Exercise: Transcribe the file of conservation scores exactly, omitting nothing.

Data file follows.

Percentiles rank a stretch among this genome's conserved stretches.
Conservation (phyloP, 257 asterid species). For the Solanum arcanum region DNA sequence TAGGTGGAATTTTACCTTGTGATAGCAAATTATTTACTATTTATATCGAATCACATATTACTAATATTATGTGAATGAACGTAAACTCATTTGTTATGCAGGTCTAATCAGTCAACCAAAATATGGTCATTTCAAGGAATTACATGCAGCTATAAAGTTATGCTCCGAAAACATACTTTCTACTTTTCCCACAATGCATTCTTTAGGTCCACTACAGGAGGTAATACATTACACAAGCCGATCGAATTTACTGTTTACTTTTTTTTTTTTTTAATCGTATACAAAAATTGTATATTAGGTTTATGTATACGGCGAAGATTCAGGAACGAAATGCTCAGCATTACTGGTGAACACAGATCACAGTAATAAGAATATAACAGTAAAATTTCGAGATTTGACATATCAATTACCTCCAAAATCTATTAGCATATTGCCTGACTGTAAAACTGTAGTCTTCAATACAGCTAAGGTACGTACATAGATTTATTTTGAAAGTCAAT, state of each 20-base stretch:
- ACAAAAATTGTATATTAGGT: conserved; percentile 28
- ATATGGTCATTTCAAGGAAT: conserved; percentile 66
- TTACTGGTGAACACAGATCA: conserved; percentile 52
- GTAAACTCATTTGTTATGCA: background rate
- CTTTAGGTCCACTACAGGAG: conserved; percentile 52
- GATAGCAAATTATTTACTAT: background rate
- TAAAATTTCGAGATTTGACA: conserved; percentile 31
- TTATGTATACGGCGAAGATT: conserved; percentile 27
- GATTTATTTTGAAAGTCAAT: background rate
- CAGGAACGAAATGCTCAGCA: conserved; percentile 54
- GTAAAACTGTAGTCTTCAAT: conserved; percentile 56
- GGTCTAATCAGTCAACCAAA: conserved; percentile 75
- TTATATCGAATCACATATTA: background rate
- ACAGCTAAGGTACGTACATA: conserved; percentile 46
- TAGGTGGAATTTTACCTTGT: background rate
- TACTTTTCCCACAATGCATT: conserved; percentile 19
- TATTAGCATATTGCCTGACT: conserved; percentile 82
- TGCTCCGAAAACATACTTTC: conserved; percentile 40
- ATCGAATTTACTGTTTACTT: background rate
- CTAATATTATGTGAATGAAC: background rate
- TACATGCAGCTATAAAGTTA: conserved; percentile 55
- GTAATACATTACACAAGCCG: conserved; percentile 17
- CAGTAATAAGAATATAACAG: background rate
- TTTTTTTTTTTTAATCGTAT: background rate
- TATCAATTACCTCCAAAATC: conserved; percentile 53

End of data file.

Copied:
Percentiles rank a stretch among this genome's conserved stretches.
Conservation (phyloP, 257 asterid species). For the Solanum arcanum region DNA sequence TAGGTGGAATTTTACCTTGTGATAGCAAATTATTTACTATTTATATCGAATCACATATTACTAATATTATGTGAATGAACGTAAACTCATTTGTTATGCAGGTCTAATCAGTCAACCAAAATATGGTCATTTCAAGGAATTACATGCAGCTATAAAGTTATGCTCCGAAAACATACTTTCTACTTTTCCCACAATGCATTCTTTAGGTCCACTACAGGAGGTAATACATTACACAAGCCGATCGAATTTACTGTTTACTTTTTTTTTTTTTTAATCGTATACAAAAATTGTATATTAGGTTTATGTATACGGCGAAGATTCAGGAACGAAATGCTCAGCATTACTGGTGAACACAGATCACAGTAATAAGAATATAACAGTAAAATTTCGAGATTTGACATATCAATTACCTCCAAAATCTATTAGCATATTGCCTGACTGTAAAACTGTAGTCTTCAATACAGCTAAGGTACGTACATAGATTTATTTTGAAAGTCAAT, state of each 20-base stretch:
- ACAAAAATTGTATATTAGGT: conserved; percentile 28
- ATATGGTCATTTCAAGGAAT: conserved; percentile 66
- TTACTGGTGAACACAGATCA: conserved; percentile 52
- GTAAACTCATTTGTTATGCA: background rate
- CTTTAGGTCCACTACAGGAG: conserved; percentile 52
- GATAGCAAATTATTTACTAT: background rate
- TAAAATTTCGAGATTTGACA: conserved; percentile 31
- TTATGTATACGGCGAAGATT: conserved; percentile 27
- GATTTATTTTGAAAGTCAAT: background rate
- CAGGAACGAAATGCTCAGCA: conserved; percentile 54
- GTAAAACTGTAGTCTTCAAT: conserved; percentile 56
- GGTCTAATCAGTCAACCAAA: conserved; percentile 75
- TTATATCGAATCACATATTA: background rate
- ACAGCTAAGGTACGTACATA: conserved; percentile 46
- TAGGTGGAATTTTACCTTGT: background rate
- TACTTTTCCCACAATGCATT: conserved; percentile 19
- TATTAGCATATTGCCTGACT: conserved; percentile 82
- TGCTCCGAAAACATACTTTC: conserved; percentile 40
- ATCGAATTTACTGTTTACTT: background rate
- CTAATATTATGTGAATGAAC: background rate
- TACATGCAGCTATAAAGTTA: conserved; percentile 55
- GTAATACATTACACAAGCCG: conserved; percentile 17
- CAGTAATAAGAATATAACAG: background rate
- TTTTTTTTTTTTAATCGTAT: background rate
- TATCAATTACCTCCAAAATC: conserved; percentile 53